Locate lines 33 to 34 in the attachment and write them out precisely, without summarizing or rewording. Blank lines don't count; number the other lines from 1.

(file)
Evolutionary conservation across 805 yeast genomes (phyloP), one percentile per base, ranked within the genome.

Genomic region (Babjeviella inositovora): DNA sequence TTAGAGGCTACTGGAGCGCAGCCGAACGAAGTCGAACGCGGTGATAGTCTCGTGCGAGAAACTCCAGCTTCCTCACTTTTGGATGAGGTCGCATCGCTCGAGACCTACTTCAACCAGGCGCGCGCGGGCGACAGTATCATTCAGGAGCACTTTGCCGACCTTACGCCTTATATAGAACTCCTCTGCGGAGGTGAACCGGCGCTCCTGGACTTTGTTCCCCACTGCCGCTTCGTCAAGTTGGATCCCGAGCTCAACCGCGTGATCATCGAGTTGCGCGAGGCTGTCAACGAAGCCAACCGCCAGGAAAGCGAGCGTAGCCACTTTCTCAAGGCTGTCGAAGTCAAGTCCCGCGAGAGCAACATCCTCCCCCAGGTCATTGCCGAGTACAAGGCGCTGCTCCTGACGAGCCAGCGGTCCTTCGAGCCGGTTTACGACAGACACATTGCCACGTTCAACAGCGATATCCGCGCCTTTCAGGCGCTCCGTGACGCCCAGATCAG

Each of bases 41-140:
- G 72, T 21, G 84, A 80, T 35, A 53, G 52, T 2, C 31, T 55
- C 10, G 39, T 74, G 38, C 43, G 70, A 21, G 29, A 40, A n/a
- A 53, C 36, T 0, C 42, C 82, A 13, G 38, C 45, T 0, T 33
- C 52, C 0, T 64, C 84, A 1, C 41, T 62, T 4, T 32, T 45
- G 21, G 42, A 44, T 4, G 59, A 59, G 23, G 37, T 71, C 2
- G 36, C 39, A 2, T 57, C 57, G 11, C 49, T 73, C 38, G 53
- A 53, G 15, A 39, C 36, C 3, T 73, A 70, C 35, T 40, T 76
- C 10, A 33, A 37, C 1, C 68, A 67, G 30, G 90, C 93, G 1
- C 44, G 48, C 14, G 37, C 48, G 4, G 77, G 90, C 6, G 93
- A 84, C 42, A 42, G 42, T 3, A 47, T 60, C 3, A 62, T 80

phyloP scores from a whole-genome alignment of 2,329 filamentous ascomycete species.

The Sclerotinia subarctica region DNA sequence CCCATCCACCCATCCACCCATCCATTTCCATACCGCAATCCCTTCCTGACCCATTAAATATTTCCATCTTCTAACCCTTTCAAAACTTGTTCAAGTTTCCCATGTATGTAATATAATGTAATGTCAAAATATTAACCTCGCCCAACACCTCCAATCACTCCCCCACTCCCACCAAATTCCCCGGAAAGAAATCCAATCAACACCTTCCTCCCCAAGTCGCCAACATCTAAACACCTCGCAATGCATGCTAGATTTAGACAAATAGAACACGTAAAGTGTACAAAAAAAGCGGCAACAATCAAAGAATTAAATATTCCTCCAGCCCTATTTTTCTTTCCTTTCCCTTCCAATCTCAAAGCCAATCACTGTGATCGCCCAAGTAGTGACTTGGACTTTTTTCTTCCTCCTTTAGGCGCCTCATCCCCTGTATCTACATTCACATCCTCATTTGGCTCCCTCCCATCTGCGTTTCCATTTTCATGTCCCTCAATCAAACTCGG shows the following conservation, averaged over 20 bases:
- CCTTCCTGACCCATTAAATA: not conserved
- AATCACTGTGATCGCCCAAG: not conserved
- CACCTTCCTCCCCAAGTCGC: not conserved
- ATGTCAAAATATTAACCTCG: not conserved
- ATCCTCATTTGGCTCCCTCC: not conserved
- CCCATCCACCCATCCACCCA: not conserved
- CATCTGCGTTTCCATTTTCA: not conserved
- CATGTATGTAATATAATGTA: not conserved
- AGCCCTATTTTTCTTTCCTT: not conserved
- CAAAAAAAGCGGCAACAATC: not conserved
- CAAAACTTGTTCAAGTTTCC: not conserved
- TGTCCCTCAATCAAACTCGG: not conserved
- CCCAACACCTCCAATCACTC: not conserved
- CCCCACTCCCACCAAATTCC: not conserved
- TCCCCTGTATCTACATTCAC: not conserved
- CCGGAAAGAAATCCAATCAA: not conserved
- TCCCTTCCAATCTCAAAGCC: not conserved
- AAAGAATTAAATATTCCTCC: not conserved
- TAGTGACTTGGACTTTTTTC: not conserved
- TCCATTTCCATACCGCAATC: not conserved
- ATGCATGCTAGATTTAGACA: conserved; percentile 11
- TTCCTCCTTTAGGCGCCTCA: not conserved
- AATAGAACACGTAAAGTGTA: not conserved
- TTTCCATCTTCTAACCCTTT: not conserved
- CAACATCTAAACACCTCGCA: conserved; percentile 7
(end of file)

- AAAGAATTAAATATTCCTCC: not conserved
- TAGTGACTTGGACTTTTTTC: not conserved